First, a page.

This action increases the assessment obligation imposed on 
handlers. While assessments impose some additional costs on handlers, 
the costs are minimal and uniform on all handlers. Some of the 
additional costs may be passed on to producers. However, these costs 
are offset by the benefits derived by the operation of the marketing 
order. In addition, the Committee's meeting was widely publicized 
throughout the Florida tomato industry and all interested persons were 
invited to attend the meeting and participate in Committee 
deliberations on all issues. Like all Committee meetings, the August 
16, 2016, meeting was a public meeting and all entities, both large and 
small, were able to express views on this issue.
    In accordance with the Paperwork Reduction Act of 1995 (44 U.S.C. 
Chapter 35), the order's information collection requirements have been 
previously approved by the Office of Management and Budget (OMB) and 
assigned OMB No. 0581-0178 Vegetable and Specialty Crops. No changes in 
those requirements as a result of this action are necessary. Should any 
changes become necessary, they would be submitted to OMB for approval.
    This rule imposes no additional reporting or recordkeeping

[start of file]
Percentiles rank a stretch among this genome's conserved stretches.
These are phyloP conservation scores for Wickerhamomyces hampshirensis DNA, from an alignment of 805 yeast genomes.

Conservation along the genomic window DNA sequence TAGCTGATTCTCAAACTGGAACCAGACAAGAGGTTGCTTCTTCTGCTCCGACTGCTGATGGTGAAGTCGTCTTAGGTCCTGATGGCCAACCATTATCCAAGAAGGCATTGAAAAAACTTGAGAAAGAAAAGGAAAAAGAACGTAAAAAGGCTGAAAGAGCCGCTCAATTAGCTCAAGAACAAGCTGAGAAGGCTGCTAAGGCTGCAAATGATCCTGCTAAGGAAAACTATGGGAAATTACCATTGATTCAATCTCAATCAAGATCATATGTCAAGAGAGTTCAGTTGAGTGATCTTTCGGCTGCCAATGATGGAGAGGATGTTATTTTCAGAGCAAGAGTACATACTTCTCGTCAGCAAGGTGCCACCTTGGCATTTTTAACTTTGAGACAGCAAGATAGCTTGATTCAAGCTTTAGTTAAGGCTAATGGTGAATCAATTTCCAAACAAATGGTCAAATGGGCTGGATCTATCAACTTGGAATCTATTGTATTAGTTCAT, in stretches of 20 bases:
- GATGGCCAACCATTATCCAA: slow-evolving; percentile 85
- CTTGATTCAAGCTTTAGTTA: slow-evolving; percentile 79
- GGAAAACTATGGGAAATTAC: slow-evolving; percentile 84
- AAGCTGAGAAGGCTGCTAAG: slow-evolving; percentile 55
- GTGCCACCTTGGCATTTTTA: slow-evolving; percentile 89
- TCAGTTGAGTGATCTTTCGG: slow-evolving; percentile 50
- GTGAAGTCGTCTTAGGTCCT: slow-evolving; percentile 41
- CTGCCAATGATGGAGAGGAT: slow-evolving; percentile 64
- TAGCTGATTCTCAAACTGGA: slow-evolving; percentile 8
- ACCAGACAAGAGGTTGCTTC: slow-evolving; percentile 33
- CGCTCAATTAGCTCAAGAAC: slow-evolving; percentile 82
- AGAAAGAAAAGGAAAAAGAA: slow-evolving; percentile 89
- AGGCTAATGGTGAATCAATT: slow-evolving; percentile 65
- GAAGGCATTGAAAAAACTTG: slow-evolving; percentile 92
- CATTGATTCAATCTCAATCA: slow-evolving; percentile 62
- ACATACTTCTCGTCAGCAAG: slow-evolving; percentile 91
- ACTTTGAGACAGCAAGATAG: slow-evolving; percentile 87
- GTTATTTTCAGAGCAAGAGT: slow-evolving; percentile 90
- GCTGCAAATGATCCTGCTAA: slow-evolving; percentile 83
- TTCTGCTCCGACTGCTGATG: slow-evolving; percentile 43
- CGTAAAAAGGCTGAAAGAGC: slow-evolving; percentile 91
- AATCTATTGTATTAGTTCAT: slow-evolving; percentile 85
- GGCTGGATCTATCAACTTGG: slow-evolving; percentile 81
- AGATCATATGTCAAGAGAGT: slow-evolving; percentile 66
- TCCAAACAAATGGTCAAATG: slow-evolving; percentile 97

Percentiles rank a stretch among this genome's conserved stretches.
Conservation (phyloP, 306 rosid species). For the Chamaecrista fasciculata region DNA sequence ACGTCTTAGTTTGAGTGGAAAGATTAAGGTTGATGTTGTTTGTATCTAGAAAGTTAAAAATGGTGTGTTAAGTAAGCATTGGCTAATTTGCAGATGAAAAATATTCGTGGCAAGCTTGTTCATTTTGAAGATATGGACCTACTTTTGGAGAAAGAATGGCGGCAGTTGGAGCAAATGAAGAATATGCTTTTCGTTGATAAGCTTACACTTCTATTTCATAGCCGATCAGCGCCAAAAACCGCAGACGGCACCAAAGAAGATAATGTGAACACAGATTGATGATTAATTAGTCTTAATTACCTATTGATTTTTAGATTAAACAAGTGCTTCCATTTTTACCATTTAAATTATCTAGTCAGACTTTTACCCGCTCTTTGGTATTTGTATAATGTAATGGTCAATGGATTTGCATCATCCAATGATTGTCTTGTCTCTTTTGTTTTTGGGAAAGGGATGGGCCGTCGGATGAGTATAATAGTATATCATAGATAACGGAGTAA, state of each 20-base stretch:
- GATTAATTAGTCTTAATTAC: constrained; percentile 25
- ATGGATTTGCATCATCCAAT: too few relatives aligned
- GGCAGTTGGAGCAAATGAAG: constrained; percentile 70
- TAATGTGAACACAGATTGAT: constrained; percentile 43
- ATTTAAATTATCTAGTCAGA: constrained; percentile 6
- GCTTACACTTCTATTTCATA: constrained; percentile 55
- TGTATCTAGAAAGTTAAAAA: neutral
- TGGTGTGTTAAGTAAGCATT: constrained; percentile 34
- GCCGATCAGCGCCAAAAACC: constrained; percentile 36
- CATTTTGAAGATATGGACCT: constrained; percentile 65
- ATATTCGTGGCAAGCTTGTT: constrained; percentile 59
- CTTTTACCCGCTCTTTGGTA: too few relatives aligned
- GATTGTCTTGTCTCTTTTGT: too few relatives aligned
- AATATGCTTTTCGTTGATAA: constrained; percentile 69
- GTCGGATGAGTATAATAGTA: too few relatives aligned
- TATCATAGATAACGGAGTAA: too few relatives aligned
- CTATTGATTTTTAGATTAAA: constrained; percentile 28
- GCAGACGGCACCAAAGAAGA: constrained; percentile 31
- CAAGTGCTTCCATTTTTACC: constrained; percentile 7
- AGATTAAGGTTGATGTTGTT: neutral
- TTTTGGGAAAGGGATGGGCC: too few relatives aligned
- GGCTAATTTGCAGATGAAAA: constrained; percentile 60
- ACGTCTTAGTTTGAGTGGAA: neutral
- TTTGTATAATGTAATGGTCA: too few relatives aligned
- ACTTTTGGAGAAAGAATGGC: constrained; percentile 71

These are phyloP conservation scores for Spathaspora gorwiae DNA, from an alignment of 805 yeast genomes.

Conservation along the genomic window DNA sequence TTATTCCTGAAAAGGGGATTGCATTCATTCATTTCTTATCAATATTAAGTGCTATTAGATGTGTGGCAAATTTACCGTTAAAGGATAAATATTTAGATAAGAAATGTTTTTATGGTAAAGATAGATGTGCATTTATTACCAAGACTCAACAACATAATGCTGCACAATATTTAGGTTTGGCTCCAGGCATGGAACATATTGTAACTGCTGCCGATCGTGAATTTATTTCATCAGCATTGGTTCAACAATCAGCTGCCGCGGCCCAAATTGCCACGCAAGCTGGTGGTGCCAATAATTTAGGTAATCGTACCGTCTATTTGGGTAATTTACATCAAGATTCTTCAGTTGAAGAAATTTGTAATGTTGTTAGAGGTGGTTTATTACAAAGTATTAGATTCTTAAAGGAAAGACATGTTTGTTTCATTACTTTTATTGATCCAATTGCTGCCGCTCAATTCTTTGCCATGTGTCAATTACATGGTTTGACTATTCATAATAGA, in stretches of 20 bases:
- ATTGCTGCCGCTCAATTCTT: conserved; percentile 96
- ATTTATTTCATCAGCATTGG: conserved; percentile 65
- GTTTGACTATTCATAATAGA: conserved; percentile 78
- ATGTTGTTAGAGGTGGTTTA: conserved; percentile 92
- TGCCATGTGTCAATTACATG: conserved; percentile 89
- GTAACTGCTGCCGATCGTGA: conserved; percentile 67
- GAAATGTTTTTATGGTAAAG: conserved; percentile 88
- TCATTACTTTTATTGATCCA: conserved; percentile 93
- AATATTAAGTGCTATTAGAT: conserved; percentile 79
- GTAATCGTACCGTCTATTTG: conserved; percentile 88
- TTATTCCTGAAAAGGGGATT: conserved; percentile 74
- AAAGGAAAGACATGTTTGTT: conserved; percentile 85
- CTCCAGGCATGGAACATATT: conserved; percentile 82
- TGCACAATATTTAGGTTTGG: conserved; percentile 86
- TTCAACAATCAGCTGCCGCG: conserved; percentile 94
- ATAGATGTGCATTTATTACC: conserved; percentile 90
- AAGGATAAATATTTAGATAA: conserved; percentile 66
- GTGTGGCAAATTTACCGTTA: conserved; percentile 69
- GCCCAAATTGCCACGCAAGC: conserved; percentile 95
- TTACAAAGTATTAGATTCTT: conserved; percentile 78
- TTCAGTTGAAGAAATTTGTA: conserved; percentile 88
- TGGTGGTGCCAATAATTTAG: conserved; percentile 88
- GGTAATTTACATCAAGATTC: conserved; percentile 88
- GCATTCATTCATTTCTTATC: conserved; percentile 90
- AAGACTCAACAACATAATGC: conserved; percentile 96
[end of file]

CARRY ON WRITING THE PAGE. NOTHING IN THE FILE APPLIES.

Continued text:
requirements on either small or large Florida tomato handlers. As with 
all Federal marketing order programs, reports and forms are 
periodically reviewed to reduce information requirements and 
duplication by industry and public sector agencies. As noted in the 
initial regulatory flexibility analysis, USDA has not identified any 
relevant Federal rules that duplicate, overlap, or conflict with this 
final rule.
    AMS is committed to complying with the E-Government Act, to promote 
the use of the internet and other information technologies to provide 
increased opportunities for citizen access to Government information 
and services, and for other purposes.
    A proposed rule concerning this action was published in the Federal 
Register on November 23, 2016 (81 FR 84507). Copies of the proposed 
rule were also mailed or sent via facsimile to all Florida tomato 
handlers. Finally, the

[[Page 13743]]

proposal was made available through the internet by USDA and the Office 
of the Federal Register. A 15-day comment period ending December 8, 
2016, was provided for interested persons to respond to the proposal. 
One comment was received. The commenter opposes the assessment rate and 
stated the government should not raise the assessment. The marketing